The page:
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snottiegobble says...
Thanks Brendan, I will certainly take a trip to Bunnings. I suppose its not cheap but certainly worth it if it saves watering!
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snottiegobble
Bunbury/Busso ( smack in the middle)
2nd April 2011 11:17am
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Wayne says...
It is pretty good price wise snottiegobble, the 15L seed raising block cost me $3.89, fresh from Sri Lanka, how do they do it
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Wayne
Mackay QLD
2nd April 2011 7:02pm
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snottiegobble says...
Thats cheap, Wayne, I hope they have it at Bunnings down here.
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snottiegobble
Bunbury/Busso ( smack in the middle)
3rd April 2011 11:44am
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Charles cant spell says...
Yeah SG we have it over here, just by the fine block (not the course one for orchids), makes 60L once soaked, add this to some sand, compost and manure and your pretty set for a good potting mix. You should also add some bentonite clay to stop it becoming hydrophobic (due to all the organic matter) if the pots dry out.

$12-16 for 60L (once expanded) coir. Brunnings brand. I like 60L as its a big wheelbarrow chock full. Ie drop in block fill wheelbarrow with water come back in 15minutes, give it a whack, back in 30 minutes or over night good to go.
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Charlesstillcantspell1
Perth Innaloo
3rd April 2011 6:44pm
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Original Post was last edited: 3rd April 2011 6:45pm
Wayne says...
Thanks for that advise Charles
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Wayne
Mackay QLD
4th April 2011 9:41am
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Brad says...
thats a fine particle potting mix, (depends a bit on your compost). ok for shorter term / vegies, but for fruit trees, I'd mix with some potting mix or aged 'chipped mulch' (you need air in the pot)
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Brad2
G Hill,Perth
4th April 2011 11:04am
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KrisB says...
Hello, after a couple of years of growing vegies behind a dodgy straw bale wall, I'm about to build some permanent raised beds.

At the moment I'm thinking of one long bed along side out house, with three raised beds coming out perpendicular (about 2.4 x 1.2 each).

Those sizes are to suit sleepers which I would have 2 sleepers high, but before I make the final choice and start getting sleeper prices I thought I'd see if there any other options people here might suggest that would be either less expensive (concrete sleepers are about $33 for short ones!) or better for long term maintenance...

Thank you :D
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KrisB
Canberra
4th April 2011 12:18pm
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snottiegobble says...
KrisB Colourbond is a good option, its a lot lighter than sleepers of any kind & is easily held in place by steel star pickets. It takes less room also! I would prefer the corrigated sheets to the flat formed, they are tougher & dont bend as easily.
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snottiegobble
Bunbury/Busso ( smack in the middle)
4th April 2011 5:16pm
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Brendan says...
My mates new veggie garden I helped to make & design.
As you can see, the beds are dead level :-)
Pictures - Click to enlarge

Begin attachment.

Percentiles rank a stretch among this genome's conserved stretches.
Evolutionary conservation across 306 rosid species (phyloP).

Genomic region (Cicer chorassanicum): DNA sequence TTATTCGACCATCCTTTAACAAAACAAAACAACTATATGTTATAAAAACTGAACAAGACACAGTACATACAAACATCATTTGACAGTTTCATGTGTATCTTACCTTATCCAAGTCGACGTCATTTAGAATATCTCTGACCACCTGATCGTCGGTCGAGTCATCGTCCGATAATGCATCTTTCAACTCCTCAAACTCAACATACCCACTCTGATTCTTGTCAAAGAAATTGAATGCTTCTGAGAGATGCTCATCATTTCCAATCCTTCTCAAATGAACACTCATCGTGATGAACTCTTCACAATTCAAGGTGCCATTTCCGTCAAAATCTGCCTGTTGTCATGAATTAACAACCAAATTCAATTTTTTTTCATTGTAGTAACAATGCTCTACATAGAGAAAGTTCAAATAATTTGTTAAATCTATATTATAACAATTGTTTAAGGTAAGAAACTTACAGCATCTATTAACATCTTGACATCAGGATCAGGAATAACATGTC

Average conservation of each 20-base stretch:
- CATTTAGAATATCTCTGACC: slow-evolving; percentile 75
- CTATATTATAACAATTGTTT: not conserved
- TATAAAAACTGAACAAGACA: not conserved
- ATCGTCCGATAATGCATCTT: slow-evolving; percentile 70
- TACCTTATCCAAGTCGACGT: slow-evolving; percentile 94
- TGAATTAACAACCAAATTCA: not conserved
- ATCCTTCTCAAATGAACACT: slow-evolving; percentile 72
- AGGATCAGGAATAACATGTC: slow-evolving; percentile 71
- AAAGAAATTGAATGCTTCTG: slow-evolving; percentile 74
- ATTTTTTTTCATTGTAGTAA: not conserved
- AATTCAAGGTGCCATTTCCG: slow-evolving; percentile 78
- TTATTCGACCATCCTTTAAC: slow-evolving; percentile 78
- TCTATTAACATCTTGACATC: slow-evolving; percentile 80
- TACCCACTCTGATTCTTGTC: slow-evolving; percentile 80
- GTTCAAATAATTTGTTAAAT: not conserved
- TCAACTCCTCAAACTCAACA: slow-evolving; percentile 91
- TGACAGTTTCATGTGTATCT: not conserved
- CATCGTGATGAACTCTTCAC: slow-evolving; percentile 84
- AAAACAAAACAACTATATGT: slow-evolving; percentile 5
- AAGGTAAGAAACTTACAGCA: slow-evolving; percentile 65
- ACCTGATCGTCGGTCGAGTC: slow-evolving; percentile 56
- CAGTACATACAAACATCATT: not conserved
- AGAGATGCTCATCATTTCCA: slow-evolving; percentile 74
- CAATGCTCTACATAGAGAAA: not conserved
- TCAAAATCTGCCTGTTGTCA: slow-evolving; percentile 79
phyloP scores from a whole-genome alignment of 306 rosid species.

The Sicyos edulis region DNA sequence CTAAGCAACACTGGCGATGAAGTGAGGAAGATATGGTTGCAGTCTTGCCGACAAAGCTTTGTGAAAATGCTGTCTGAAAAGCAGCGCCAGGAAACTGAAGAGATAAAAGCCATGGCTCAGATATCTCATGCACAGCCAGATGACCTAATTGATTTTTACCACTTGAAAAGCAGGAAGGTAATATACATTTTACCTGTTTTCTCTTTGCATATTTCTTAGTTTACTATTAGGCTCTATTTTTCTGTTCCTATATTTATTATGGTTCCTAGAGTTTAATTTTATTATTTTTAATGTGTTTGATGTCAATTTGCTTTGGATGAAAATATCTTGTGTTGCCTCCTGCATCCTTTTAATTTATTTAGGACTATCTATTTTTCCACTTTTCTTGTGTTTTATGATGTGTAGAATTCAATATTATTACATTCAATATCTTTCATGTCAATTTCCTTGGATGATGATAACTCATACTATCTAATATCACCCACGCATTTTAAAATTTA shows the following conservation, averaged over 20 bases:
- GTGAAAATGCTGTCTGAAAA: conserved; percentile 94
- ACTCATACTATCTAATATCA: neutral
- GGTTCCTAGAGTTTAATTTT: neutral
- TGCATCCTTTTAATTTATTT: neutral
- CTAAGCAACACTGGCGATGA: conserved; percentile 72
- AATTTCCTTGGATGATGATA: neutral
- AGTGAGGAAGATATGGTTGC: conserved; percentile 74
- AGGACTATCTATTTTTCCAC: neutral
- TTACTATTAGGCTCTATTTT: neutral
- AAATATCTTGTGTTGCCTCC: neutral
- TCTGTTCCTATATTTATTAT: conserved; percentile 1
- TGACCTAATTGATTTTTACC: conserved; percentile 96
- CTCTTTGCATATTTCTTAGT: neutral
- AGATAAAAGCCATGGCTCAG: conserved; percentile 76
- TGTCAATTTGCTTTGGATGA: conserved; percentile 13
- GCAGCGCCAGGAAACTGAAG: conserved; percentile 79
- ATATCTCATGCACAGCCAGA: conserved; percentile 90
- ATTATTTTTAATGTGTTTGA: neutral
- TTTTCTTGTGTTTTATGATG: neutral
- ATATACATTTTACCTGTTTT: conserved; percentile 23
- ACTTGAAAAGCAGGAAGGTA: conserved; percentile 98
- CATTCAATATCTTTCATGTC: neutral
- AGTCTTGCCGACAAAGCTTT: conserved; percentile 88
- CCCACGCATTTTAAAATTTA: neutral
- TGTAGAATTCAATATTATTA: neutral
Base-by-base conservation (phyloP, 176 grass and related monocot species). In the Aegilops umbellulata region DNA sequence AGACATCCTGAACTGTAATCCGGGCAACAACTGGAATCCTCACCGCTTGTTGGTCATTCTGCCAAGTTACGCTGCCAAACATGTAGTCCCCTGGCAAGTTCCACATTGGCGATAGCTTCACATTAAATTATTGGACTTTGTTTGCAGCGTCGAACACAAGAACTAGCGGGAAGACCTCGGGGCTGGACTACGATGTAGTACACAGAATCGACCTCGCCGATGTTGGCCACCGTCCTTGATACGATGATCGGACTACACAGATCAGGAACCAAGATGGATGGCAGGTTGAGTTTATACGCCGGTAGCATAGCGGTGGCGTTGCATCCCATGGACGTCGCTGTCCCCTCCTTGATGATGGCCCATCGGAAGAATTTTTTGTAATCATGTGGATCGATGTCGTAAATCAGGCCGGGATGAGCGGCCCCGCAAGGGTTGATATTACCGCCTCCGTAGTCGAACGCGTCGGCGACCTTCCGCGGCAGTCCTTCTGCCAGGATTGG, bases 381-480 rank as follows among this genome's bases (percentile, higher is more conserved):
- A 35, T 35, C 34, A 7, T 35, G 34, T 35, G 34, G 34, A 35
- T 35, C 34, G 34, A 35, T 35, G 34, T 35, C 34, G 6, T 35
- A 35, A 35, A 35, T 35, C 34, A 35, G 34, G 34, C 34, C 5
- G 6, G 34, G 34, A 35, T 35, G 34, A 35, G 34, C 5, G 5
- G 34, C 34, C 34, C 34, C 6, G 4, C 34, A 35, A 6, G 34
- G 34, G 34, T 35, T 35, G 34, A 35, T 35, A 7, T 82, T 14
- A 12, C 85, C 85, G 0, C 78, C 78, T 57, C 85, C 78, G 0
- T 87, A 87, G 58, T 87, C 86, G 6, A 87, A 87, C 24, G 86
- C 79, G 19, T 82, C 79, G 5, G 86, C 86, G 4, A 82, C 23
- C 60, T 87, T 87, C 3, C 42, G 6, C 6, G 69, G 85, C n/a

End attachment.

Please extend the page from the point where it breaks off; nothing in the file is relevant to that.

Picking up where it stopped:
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Picture: 2

Picture: 3
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Brendan
Mackay, Q
3rd July 2012 7:46am
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Original Post was last edited: 3rd July 2012 7:49am
Xiem says...
You and your mate are very clever Brendan. Can you give some rough details about the materials you used and their cost? Maybe you should think about mass production. It might sell well in the suburbs. Maybe it could also be adapted as an annex to a chookhouse. A pair of them could be used alternatively; while one is used for growing vegetables the other could cover a fallow plot and be used as a chook run. Anyway, well done.
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Diego
 
3rd July 2012 10:33am
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Julie says...
Why such elaborate protection Brendan? Birds, weather? Dog?
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Julie
Roleystone WA
3rd July 2012 8:44pm
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John Mc says...
Beautiful neat job, congrats
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JohnMc1
Warnervale NSW
3rd July 2012 9:29pm
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snottiegobble says...
Congratulations Brendan, thats really something to be proud of! A great idea for my planned nursery/fernery.
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snottiegobble
Bunbury/Busso
3rd July 2012 9:46pm
#UserID: 3468
Posts: 1458
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Brendan says...
Thanks Everyone. The shade cloth is 30% and the poly pipe just fits over a gal star picket.
Julie, the main reason for the protection is to grow veggies all year round. Our main growing season here is winter, but he wants to grow veggies in summer, or try to.
The other reason was to stop bugs, mainly in summer :-)
Xiem, total cost was less than $500, the labour was free. (apart from a 'few' cool drinks :-)
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Brendan
Mackay, Q
4th July 2012 8:25am
#UserID: 1947
Posts: 1722
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amanda says...
You can help me build one of them anytime Brendan! :) It's a beauty.

Will the humidity build up in there in the wet season tho..?
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amanda19
Geraldton. 400km north of Perth.
4th July 2012 9:18am
#UserID: 2309
Posts: 4607
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Brendan says...
Hi amanda, wasn't that hard to build really, his soil is sandy-loam (next to a creek), that made things easier :-)

Yeah, hasn't been proved in a wet season yet, but he's bought some tarps to protect the veggies from heavy rain. We'll wait and see, I'll report back later.
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Brendan
Mackay, Q
7th July 2012 7:25am
#UserID: 1947
Posts: 1722